Good point . Thanks PB. I did calculate and take into account the inductance of the choke at 20/100/1K/20K Hz - 8K-something at 20, 40K-something at 100, and then at 1K and above the inductive reactance of the choke is high enough that the plate load is effectively the primary impedance of the OT. But I forgot to add the inductance of the OT in series with the cap and primary impedance.  Guessing that will nudge the numbers a bit, but not as much as the Xc of the parafeed cap.  [Edit: I was totally wrong about that. I was expecting the Lundahl OT to have low inductance - but it is high, and so will change the calculations considerably] Will add that in the mix now.

cheers and thanks, Derek
« Last Edit: March 08, 2020, 09:31:24 AM by Deke609 »
Derek
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Offline Paul Joppa

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Re: Need help understanding plate load of parafeed output tube
« Reply #7 on: March 08, 2020, 01:45:05 PM »
* You can't really ignore the reactive impedance of caps and choke/transformers, if you want to see what's going on. The reactive components exhibit resonances that seriously deviate from resistive behavior. You must analyze the whole circuit from tube to load as a single system

* Usually you can ignore the output transformer inductance (with interleaaved laminations) because the reflected load resistor swamps it. But if you are looking for the lightly-loaded transformer case, you'll have to include it. That's a pain since it is not constant with frequency or signal level, and it is only partially inductive, partly resistive. Its impedance has a phase angle between 0 and 90 degrees - I have used 45 degrees for lack of better information on occasion but I don't trust that very far. In that case, both resistance and inductive reactance are proportional to the square root of frequency. That still ignores the substantial sensitivity to signal level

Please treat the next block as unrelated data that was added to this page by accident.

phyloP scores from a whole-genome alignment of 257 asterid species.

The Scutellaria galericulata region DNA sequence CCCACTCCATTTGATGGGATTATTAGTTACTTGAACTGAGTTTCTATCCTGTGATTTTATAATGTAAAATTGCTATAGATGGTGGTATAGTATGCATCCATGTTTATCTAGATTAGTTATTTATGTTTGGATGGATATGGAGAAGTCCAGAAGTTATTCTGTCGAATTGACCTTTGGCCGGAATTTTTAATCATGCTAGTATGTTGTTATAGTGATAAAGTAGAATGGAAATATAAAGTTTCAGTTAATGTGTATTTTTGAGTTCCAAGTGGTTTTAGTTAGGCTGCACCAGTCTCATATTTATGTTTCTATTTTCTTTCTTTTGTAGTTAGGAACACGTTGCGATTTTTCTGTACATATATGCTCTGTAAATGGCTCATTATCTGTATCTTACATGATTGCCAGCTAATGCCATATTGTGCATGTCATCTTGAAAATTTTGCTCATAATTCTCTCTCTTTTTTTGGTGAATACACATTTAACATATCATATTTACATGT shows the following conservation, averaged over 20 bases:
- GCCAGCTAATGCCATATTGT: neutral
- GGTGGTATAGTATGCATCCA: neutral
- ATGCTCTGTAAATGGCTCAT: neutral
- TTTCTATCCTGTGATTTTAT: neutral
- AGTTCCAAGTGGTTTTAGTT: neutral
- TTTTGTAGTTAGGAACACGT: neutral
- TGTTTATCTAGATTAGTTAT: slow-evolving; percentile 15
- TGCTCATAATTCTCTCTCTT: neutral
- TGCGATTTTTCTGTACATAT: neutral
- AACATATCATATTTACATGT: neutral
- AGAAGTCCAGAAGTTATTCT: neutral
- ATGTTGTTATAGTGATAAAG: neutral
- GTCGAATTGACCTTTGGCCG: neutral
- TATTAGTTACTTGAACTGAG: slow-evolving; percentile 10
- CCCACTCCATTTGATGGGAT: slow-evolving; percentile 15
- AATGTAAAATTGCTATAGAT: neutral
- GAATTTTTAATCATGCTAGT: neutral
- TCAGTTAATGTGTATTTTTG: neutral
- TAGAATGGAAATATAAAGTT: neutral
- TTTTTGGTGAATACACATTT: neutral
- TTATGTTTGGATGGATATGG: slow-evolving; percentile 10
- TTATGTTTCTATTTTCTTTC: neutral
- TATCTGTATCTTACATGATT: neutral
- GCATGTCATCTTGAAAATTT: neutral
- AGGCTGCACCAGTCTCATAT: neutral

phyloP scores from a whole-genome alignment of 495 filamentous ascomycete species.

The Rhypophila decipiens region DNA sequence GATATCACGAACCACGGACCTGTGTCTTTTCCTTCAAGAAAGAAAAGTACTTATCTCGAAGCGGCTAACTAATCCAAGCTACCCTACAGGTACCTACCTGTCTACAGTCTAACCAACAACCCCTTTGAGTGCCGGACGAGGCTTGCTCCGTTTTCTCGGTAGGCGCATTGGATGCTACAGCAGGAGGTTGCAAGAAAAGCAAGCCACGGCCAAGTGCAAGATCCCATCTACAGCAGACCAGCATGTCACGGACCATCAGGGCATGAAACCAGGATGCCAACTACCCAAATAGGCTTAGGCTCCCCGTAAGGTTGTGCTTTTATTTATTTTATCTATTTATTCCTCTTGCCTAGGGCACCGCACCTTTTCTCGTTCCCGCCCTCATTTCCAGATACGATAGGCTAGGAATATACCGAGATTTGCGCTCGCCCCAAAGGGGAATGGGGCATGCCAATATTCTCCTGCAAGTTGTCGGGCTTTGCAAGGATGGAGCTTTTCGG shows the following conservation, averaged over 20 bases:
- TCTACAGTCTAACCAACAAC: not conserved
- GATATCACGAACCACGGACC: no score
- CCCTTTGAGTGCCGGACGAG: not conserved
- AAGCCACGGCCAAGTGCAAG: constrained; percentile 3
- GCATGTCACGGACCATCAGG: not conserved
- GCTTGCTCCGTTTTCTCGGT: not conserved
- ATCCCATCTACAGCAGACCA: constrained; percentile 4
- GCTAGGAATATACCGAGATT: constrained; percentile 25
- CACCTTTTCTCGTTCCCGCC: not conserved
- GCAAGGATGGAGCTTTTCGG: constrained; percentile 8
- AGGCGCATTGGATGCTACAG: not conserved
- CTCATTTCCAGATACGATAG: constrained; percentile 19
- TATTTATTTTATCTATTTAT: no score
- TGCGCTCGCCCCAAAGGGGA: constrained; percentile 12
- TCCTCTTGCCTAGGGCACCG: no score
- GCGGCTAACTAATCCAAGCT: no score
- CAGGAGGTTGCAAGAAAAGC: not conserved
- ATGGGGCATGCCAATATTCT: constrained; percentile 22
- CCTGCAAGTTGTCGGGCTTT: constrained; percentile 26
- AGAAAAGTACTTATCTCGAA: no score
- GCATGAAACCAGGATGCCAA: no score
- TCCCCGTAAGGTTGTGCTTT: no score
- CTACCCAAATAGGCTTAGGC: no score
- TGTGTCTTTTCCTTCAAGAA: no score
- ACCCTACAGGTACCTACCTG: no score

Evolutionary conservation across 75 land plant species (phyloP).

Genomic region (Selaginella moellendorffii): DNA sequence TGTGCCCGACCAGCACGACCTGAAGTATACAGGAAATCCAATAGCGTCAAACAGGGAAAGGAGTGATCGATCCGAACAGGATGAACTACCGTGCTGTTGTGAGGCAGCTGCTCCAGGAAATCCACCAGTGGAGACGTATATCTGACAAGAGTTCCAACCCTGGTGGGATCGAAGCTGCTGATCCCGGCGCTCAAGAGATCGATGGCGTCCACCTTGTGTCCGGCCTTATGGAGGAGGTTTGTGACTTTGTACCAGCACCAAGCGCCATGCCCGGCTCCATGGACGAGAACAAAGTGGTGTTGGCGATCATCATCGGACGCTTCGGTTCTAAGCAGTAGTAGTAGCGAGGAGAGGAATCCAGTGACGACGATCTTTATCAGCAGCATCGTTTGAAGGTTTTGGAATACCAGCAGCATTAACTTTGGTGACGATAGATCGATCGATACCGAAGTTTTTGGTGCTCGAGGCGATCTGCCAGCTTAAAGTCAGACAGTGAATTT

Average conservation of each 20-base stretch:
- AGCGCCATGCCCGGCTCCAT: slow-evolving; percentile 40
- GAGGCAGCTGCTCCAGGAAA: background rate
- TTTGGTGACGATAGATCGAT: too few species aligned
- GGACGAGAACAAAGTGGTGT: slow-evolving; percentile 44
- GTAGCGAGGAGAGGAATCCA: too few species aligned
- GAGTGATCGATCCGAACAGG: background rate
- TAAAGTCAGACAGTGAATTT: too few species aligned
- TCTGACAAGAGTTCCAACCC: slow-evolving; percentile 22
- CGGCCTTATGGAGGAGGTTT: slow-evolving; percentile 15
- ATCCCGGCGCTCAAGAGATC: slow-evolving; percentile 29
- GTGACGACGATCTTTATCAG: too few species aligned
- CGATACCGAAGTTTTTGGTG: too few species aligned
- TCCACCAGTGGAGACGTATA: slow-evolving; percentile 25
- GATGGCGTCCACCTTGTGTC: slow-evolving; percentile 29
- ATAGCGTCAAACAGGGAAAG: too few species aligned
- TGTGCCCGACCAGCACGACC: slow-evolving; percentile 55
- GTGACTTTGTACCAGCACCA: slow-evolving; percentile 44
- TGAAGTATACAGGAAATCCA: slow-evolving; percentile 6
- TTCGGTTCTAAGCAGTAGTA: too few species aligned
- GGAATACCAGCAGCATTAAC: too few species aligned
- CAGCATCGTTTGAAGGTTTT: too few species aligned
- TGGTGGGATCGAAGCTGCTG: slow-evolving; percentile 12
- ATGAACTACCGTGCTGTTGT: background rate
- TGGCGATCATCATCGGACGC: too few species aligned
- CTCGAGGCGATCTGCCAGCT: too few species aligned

Paul Joppa

Online Deke609

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Re: Need help understanding plate load of parafeed output tube
« Reply #8 on: March 08, 2020, 02:46:01 PM »
Many thanks PJ.

* You can't really ignore the reactive impedance of caps and choke/transformers, if you want to see what's going on. The reactive components exhibit resonances that seriously deviate from resistive behavior. You must analyze the whole circuit from tube to load as a single system

Yes, I tried to do that, but mistakenly omitted the primary inductance. I took into account the "choke path" that terminates via parallel ground paths (a) 300K to ground via the C4S, (b) 100 uf PSU cap to ground, and (c) 130R + 100 uF to ground; with all of that being in parallel with the "parafeed/OT path" -- all at various frequencies and parafeed cap values. But looking back over my calculations, I see that I mucked up the PSU cap calculations b/c I didn't convert uF to F and so ignored them b/c, based on my miscalculation, they didn't contribute anything (they were the first caps I calculated). I will go over it again.

Quote

* Usually you can ignore the output transformer inductance (with interleaaved laminations) because the reflected load resistor swamps it. But if you are looking for the lightly-loaded transformer case, you'll have to include it. That's a pain since it is not constant with frequency or signal level, and it is only partially inductive, partly resistive. Its impedance has a phase angle between 0 and 90 degrees - I have used 45 degrees for lack of better information on occasion but I don't trust that very far. In that case, both resistance and inductive reactance are proportional to the square root of frequency. That still ignores the substantial sensitivity to signal level